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El Camion

Seattle WA (North Seattle)

11728 aurora ave n, seattle WA 98133
mon-fri 8am-10pm, sat-sun 10am-10pm

El Camion

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Rating: 88
Price: $$

Following our mind-blowing experience at Taqueria la Fondita, my business associate Emma and I continued south on Highway 99 about 150 blocks (150 blocks closer to Mexico) to try out a truck she had heard good things about, El Camion. It's nestled behind an office building and abutting the driveway to a Home Depot. We showed up on a pleasant sunny winter day and got some nice seats outside, but even on a rainy day they've got a modified carport for taco consumption.

Pretty full from our bounty at la Fondita, we decided to split 3 tacos: one each of pollo asado, cochinita pibil, and adobada (a technique known as 'riding the boogie'). They came out pretty quickly, garnished with pico de gallo and accompanied by radishes and some mystery citrus. Even after every known test we could not agree as to whether it was a lemon or lime, but that's neither here nor there.

Starting with the tortillas, El Camion was a good experience. They were flavorful (surprisingly not the norm for most taco places) but in a subtle-enough manner to complement the meats. Similarly, the pico de gallo was very fresh and the tomatoes were explosively powerful. Working my way through the tacos, the pollo asado was a good meat well cooked and lightly seasoned. Definitely tender and juicy, but in my opinion (as is everything else here) it could have used a stronger marinade. Next up I tried the adobada. Just like at la Fondita, it was nice and juicy. It was missing something, though - perhaps the ratio of tang to spice was imperfect. It didn't quite measure up to the la Fondita adobada, though it was certainly good. My business associate Emma claimed it to be her favorite, but I preferred the cochinita pibil - a name I haven't seen elsewhere, though I've seen seasoned pork. It was much drier than the adobado, but still moist enough to rip easily with our incisors. It combined well with the tortilla and didn't dry out the mouth. The flavor was nuanced and basically indescribable. It had hints of a smoky flavor, as well as some pepper and salt. Overall, it hit the spot, and for some reason made me slightly wistful - perhaps El Camion took a page (literally) out of Like Water for Chocolate and employed some magical realism.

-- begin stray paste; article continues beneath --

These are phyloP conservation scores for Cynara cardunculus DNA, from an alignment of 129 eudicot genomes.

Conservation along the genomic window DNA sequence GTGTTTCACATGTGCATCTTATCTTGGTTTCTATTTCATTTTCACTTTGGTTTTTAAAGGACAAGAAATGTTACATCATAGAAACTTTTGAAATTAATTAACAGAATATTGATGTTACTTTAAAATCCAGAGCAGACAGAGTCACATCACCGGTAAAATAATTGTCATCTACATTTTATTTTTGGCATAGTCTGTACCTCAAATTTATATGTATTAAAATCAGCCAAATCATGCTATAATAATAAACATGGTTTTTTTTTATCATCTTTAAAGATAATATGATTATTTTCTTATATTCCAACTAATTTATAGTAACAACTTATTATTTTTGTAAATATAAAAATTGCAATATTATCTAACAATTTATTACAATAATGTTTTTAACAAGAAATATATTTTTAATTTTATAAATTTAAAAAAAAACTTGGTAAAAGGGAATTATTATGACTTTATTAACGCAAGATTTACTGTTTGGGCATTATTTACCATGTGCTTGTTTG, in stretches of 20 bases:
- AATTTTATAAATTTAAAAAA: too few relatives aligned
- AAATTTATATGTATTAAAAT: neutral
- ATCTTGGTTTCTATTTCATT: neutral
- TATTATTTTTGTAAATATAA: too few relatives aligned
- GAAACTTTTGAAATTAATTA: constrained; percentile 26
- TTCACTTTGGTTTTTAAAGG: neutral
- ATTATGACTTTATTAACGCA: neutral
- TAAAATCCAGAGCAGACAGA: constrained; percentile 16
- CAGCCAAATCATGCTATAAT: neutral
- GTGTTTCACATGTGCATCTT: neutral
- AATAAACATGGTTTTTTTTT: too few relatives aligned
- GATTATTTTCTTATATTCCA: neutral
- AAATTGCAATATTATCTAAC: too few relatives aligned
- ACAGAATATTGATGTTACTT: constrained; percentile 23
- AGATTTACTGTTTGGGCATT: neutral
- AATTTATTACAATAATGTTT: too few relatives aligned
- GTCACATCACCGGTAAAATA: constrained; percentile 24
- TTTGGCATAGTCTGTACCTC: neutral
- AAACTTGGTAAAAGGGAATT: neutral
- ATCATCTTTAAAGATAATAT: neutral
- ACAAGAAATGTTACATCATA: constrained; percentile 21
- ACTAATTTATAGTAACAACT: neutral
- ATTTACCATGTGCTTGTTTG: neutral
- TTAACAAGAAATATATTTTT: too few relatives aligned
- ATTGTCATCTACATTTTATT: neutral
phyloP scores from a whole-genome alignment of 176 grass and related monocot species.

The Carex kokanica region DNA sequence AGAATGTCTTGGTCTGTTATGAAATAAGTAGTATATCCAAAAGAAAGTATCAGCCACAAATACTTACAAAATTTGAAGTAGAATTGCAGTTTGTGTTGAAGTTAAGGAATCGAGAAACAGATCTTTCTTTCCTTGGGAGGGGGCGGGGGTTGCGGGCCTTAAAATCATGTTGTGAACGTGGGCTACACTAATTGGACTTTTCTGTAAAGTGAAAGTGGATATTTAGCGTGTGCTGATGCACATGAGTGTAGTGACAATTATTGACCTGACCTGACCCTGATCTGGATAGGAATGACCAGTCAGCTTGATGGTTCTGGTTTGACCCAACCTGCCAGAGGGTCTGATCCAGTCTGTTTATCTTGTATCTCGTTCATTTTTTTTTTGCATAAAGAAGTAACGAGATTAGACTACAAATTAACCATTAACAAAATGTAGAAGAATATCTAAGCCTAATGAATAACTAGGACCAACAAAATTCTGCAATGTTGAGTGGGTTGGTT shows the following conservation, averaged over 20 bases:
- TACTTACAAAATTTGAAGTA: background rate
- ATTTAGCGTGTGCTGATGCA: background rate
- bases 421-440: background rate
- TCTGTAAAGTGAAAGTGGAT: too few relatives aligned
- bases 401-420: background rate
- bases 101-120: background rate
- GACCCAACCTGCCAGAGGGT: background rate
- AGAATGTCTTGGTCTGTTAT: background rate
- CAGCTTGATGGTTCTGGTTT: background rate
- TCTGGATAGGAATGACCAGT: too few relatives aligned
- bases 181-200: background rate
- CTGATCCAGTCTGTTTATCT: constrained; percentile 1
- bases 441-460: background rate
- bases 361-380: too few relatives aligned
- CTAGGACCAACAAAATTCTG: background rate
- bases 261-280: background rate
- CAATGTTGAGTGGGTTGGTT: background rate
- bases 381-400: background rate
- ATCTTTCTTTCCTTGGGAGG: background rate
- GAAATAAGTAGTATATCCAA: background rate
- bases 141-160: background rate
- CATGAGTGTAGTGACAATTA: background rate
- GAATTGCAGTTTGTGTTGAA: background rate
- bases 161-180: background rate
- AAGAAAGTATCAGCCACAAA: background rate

I was impressed by how busy El Camion was. In the ~25 minutes we were there, they probably had 15 unique customers, ordering everything ranging from monstrous burritos to delicious tacos. El Camion is one of the better trucks out there, and I'd like to return to try out the mulita and breakfast burrito next time I'm in the neighborhood.

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